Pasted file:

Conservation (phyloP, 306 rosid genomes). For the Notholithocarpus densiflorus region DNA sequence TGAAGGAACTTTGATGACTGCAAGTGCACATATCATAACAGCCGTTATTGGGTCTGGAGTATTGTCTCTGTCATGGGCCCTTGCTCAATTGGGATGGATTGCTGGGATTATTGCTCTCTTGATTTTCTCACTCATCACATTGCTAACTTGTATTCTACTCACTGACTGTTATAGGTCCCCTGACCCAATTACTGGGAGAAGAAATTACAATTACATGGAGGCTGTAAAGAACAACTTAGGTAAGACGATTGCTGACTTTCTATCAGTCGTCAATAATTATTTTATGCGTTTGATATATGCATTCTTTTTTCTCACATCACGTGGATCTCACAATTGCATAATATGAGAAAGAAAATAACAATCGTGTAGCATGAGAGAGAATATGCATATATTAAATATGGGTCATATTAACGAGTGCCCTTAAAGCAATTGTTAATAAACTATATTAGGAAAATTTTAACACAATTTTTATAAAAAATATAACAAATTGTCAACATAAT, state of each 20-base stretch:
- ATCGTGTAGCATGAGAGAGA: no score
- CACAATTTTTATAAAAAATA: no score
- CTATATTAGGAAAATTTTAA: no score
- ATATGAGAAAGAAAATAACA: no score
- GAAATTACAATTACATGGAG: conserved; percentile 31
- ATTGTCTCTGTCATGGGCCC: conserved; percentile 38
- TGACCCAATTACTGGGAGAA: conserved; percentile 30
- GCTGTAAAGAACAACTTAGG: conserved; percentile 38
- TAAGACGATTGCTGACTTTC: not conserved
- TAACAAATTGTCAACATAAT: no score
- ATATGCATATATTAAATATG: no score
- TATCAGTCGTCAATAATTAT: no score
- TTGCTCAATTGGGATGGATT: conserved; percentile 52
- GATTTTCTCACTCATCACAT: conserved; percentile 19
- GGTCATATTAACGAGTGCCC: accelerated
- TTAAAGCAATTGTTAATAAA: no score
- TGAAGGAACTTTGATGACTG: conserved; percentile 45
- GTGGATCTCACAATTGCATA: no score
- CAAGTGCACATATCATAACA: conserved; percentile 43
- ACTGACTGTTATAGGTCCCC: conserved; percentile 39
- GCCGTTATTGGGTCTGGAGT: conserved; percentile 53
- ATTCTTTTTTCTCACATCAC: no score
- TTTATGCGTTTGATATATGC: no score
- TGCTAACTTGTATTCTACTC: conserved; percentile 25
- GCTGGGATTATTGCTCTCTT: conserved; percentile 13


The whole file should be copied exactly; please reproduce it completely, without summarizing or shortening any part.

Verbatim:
Conservation (phyloP, 306 rosid genomes). For the Notholithocarpus densiflorus region DNA sequence TGAAGGAACTTTGATGACTGCAAGTGCACATATCATAACAGCCGTTATTGGGTCTGGAGTATTGTCTCTGTCATGGGCCCTTGCTCAATTGGGATGGATTGCTGGGATTATTGCTCTCTTGATTTTCTCACTCATCACATTGCTAACTTGTATTCTACTCACTGACTGTTATAGGTCCCCTGACCCAATTACTGGGAGAAGAAATTACAATTACATGGAGGCTGTAAAGAACAACTTAGGTAAGACGATTGCTGACTTTCTATCAGTCGTCAATAATTATTTTATGCGTTTGATATATGCATTCTTTTTTCTCACATCACGTGGATCTCACAATTGCATAATATGAGAAAGAAAATAACAATCGTGTAGCATGAGAGAGAATATGCATATATTAAATATGGGTCATATTAACGAGTGCCCTTAAAGCAATTGTTAATAAACTATATTAGGAAAATTTTAACACAATTTTTATAAAAAATATAACAAATTGTCAACATAAT, state of each 20-base stretch:
- ATCGTGTAGCATGAGAGAGA: no score
- CACAATTTTTATAAAAAATA: no score
- CTATATTAGGAAAATTTTAA: no score
- ATATGAGAAAGAAAATAACA: no score
- GAAATTACAATTACATGGAG: conserved; percentile 31
- ATTGTCTCTGTCATGGGCCC: conserved; percentile 38
- TGACCCAATTACTGGGAGAA: conserved; percentile 30
- GCTGTAAAGAACAACTTAGG: conserved; percentile 38
- TAAGACGATTGCTGACTTTC: not conserved
- TAACAAATTGTCAACATAAT: no score
- ATATGCATATATTAAATATG: no score
- TATCAGTCGTCAATAATTAT: no score
- TTGCTCAATTGGGATGGATT: conserved; percentile 52
- GATTTTCTCACTCATCACAT: conserved; percentile 19
- GGTCATATTAACGAGTGCCC: accelerated
- TTAAAGCAATTGTTAATAAA: no score
- TGAAGGAACTTTGATGACTG: conserved; percentile 45
- GTGGATCTCACAATTGCATA: no score
- CAAGTGCACATATCATAACA: conserved; percentile 43
- ACTGACTGTTATAGGTCCCC: conserved; percentile 39
- GCCGTTATTGGGTCTGGAGT: conserved; percentile 53
- ATTCTTTTTTCTCACATCAC: no score
- TTTATGCGTTTGATATATGC: no score
- TGCTAACTTGTATTCTACTC: conserved; percentile 25
- GCTGGGATTATTGCTCTCTT: conserved; percentile 13